Monday, January 11, 2010

Pasty training and ski sesson

A pasty is a uniquely UP (Michigan's Upper Peninsula) treat. The correct pronunciation was explained by a native Yooper woman at the Great Lakes Sea Kayak Symposium a few years back, an event featuring a pasty supper as part of the program. "A pastie (long 'a') goes on your boobs. A pasty (rhymes with 'nasty') goes right on your ass". Basically its a self contained pot pie where a pie crust is filled with beef, potatoes, and onions and then folded over, sealed, and baked. I don't believe I've ever seen it featured as part of the diet plate at any restaurant that serves them. Although I've eaten many over the years and even have my 'must stop' pasty spots all over the UP, I've never made one myself. This gap in my knowledge was rectified by the BessemerConvivialist on Saturday.

The plan was to arrive the BC's south Minneapolis estate around 11am and get down to production. We were then scheduled to ski Hyland Park Reserve at 3pm. The VOR and I arrived close to on time with a couple six packs (mandatory at any SKOAC Renegade function) and a large rutabaga. This was a bone of contention with the pasty chef and you can see the look of scorn on her face as she holds the offending vegetable. In the western UP only the basic meat, potatoes, and onion....lots and lots of onion.....are allowed. When rutabagas are added it becomes a Cornish pasty. The miners from Cornwall are thought to be the original group that brought pastys to the UP. They stay warm a long time and utensils are not needed to devour one, which made them the perfect lunch in the mine. Another quirk of the western UP pasty fan is a total disdain for anyone that would think of putting gravy on their pasty, yet slathering the thing with ketchup is perfectly acceptable.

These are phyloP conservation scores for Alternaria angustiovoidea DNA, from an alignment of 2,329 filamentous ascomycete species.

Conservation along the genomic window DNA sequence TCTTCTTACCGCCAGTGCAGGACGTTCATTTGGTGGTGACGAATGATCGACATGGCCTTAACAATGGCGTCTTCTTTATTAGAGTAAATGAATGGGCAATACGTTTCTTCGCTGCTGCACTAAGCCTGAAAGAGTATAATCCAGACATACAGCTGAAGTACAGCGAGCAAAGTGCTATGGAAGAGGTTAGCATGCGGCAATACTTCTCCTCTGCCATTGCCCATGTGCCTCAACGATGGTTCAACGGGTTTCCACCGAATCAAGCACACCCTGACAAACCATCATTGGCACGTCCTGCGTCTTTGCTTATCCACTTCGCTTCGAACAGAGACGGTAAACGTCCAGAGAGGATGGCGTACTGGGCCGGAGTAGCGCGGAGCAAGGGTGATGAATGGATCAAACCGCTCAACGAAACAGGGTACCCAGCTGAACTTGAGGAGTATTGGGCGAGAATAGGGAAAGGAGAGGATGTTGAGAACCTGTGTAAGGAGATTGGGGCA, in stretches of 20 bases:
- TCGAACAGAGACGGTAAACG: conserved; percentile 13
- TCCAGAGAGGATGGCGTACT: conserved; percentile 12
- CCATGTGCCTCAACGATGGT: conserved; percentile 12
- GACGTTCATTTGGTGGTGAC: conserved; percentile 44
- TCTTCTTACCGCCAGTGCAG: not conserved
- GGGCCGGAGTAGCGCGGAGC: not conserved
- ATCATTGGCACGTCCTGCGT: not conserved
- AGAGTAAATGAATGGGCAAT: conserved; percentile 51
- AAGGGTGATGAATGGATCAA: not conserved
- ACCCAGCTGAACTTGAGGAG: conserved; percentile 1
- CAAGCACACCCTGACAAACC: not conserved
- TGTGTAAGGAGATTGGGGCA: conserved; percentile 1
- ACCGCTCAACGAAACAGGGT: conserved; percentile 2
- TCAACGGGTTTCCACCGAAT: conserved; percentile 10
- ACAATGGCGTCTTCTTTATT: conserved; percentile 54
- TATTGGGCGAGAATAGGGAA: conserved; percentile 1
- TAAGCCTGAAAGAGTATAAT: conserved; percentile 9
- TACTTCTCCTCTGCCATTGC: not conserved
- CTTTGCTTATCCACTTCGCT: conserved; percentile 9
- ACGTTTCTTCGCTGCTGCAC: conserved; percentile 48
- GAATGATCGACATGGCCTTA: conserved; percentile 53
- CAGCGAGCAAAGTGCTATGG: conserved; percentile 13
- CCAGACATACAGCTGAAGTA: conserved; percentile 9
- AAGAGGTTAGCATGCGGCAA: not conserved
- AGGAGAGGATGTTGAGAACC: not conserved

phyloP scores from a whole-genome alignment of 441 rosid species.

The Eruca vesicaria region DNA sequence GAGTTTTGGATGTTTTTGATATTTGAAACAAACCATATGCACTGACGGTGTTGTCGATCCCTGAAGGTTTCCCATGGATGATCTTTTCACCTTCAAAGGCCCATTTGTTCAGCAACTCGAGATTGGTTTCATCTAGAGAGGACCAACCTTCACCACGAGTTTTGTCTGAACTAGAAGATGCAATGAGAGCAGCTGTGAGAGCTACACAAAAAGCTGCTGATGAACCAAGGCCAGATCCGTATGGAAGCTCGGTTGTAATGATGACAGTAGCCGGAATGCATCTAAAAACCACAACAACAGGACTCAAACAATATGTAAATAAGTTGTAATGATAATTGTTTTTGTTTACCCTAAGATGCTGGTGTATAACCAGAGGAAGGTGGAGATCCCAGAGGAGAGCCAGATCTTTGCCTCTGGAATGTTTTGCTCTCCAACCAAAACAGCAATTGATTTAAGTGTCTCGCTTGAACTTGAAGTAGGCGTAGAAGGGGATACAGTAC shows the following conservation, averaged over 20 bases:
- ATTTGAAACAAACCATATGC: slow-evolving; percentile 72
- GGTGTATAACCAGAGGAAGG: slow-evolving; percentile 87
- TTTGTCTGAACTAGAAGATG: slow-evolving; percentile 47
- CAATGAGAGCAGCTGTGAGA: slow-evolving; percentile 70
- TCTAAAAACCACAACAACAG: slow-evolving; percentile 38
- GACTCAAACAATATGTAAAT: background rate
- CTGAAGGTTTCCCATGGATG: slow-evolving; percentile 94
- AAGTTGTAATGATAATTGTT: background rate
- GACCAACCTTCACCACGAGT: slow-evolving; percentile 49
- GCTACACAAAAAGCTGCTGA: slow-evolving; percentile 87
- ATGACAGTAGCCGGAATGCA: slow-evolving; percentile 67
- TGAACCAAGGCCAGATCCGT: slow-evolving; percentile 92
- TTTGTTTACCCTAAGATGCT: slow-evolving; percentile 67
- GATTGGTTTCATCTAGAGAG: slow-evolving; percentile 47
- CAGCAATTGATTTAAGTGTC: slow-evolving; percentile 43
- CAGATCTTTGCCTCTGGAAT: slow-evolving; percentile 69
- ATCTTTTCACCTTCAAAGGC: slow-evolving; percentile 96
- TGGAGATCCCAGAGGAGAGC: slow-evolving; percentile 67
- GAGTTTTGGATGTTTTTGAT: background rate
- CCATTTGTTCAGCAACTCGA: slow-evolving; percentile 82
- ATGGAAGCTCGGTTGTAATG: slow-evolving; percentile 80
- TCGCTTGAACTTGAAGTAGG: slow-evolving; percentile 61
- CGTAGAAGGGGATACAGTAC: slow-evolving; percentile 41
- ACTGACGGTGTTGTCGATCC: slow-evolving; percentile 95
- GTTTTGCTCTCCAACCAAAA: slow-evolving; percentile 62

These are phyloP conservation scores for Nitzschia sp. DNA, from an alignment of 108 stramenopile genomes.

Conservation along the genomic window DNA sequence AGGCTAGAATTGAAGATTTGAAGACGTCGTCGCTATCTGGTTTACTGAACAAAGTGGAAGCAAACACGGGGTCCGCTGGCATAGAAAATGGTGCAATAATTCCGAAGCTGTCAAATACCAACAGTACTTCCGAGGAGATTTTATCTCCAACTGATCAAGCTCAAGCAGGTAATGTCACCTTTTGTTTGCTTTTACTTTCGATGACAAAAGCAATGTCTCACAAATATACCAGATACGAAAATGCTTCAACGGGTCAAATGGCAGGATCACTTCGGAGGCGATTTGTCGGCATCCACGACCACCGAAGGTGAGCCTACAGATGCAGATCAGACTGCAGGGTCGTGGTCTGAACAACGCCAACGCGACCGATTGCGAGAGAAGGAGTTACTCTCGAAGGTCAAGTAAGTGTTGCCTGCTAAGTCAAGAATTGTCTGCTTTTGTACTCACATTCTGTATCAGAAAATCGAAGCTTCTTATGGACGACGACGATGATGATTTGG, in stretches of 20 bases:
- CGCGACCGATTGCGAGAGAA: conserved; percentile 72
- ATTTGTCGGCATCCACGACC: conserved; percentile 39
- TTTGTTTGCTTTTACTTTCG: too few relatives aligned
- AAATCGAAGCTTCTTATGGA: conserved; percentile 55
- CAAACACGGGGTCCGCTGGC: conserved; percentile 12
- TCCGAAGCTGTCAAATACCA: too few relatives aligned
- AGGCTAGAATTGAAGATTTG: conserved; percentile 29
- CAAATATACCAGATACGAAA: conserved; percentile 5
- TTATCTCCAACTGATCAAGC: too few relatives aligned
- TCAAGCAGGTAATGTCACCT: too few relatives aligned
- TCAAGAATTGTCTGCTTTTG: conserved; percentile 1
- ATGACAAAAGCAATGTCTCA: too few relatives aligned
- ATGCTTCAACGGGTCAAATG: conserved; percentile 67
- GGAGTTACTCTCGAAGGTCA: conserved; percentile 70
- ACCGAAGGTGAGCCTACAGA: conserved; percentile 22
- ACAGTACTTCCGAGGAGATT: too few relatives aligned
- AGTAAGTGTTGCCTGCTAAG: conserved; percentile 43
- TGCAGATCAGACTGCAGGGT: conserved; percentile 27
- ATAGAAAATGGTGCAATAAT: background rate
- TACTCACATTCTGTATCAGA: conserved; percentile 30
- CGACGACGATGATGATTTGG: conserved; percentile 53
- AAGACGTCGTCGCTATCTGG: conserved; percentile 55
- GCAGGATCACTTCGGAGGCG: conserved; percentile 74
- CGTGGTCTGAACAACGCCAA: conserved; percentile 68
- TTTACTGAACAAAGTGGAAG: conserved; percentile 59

A compromise was reached where 1/3's of the pasty production would have rutabaga and the balance would be rutabaga free. After lots of chopping and pie crust production the assembly process began. KleanDeckKate showed up and pitched in, but the rest of the crew was in the 'Little Red Hen' mode and met us at the ski trail. Even though the temps hovered around 0F (-18C) it was great skiing and the wind cooperated nicely. It was too cold to skate but classical worked just fine. The apres' ski was wonderful of course, with lots of homemade pastys and a beer or three to round out the day.

Now that I have the technology to produce these things I would suggest not purchasing any stock in Joes Pasty Shop in Ironwood. Share prices might plummet without my several times per year purchase of a dozen Cornish. On second thought, pasty making was a lot of work and took a lot of time. I think Joe's is pretty safe. Plus if you need one right away, they will ship them to your house this time of the year. They are the perfect cold weather meal and I can highly recommend giving then a try. Even the cat looks like he'd like one.


Nan said...

Wow. Thanks for the link. My first actual job after high school was at Joe's Pasty Shop -- I didn't know they had a website. They do have the best pasties in the western U.P.

DaveO said...

you probably didn't know that Joes now has a branch out on US 2, pasty drive up window and all. You can't get a Cornish at the window however, only the traditional.